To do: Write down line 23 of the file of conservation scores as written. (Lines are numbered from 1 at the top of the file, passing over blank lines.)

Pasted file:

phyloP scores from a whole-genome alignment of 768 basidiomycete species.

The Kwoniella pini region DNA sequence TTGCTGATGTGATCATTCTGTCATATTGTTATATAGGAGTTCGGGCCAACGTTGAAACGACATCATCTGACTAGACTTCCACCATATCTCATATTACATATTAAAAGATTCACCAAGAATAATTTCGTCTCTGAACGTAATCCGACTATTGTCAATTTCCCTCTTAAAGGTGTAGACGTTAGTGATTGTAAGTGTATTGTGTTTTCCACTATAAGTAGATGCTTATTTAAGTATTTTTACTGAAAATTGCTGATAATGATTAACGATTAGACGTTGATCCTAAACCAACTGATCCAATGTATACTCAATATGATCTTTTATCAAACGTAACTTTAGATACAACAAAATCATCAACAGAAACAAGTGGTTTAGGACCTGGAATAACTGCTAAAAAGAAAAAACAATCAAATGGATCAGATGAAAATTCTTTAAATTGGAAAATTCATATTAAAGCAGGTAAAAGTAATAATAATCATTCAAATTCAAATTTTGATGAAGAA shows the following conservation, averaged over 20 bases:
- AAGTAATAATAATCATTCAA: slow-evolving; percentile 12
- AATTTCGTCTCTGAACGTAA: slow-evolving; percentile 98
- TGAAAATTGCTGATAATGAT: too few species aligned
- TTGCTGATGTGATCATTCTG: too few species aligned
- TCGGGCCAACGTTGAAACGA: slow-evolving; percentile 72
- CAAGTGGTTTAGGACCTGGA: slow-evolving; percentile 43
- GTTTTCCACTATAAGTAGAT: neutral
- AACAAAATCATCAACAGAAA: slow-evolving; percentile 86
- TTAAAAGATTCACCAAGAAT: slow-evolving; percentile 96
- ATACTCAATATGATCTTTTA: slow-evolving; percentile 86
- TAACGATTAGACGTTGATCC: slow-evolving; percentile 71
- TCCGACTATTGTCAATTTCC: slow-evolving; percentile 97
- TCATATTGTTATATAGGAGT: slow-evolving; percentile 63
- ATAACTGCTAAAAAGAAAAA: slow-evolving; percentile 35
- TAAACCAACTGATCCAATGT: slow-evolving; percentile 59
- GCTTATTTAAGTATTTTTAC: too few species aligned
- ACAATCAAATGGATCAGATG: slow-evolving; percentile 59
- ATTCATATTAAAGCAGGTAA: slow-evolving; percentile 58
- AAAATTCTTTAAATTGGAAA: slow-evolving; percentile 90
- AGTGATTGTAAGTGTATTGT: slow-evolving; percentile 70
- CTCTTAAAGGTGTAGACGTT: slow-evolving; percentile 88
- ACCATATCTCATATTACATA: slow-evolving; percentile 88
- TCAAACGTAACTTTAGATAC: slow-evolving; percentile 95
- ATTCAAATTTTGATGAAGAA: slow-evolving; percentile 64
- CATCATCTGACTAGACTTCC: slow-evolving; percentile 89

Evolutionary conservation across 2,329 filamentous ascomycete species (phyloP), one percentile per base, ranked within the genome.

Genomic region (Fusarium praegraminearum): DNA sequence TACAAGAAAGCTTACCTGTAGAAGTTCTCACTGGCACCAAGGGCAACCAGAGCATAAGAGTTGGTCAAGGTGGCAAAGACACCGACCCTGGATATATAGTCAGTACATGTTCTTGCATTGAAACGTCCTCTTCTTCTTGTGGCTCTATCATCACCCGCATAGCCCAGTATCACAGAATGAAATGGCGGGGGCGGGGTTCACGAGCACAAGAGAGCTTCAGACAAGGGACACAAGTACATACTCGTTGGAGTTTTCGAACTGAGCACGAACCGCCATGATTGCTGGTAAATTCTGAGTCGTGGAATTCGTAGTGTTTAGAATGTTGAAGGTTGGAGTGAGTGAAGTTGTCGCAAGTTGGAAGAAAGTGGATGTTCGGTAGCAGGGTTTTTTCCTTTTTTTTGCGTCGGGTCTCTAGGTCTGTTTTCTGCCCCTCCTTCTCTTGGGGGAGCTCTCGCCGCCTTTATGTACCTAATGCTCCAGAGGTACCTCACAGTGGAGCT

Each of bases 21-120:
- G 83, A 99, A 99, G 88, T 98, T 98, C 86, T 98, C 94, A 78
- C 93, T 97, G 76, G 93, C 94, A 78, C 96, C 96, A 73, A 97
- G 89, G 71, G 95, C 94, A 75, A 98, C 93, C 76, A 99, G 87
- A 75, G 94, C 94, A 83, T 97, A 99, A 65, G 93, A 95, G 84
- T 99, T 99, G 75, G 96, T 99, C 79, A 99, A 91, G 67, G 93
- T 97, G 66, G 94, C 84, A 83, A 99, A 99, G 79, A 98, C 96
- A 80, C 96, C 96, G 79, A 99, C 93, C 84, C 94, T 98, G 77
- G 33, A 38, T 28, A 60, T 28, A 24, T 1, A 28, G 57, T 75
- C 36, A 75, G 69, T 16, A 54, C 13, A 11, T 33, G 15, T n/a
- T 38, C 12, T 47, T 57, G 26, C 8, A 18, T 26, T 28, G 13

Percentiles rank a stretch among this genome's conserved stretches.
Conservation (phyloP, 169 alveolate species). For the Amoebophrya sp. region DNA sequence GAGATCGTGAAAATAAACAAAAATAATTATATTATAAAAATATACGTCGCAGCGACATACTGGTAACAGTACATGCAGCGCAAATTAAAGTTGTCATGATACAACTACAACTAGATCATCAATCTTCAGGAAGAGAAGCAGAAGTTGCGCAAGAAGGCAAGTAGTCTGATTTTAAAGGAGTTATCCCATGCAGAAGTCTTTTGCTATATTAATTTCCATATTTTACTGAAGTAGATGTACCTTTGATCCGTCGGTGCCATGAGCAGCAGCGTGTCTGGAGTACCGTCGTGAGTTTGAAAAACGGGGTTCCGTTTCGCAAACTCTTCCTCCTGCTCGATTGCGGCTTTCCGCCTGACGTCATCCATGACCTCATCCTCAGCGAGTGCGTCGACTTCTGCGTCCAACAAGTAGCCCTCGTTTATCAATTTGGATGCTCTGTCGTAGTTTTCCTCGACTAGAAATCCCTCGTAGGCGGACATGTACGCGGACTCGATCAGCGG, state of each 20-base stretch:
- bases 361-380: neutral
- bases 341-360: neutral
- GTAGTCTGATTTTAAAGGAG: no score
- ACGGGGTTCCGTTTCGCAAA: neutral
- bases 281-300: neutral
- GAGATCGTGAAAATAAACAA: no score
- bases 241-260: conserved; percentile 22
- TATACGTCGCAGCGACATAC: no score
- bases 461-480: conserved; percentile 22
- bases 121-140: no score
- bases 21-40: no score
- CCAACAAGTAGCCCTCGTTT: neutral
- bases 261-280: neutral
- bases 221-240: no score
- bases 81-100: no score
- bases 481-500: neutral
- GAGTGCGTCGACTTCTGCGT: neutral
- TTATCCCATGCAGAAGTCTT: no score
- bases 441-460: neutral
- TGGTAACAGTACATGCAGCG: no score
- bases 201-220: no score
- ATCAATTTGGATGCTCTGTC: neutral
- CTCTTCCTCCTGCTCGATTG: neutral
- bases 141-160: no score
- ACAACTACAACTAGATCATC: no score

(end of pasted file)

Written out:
- CTCTTAAAGGTGTAGACGTT: slow-evolving; percentile 88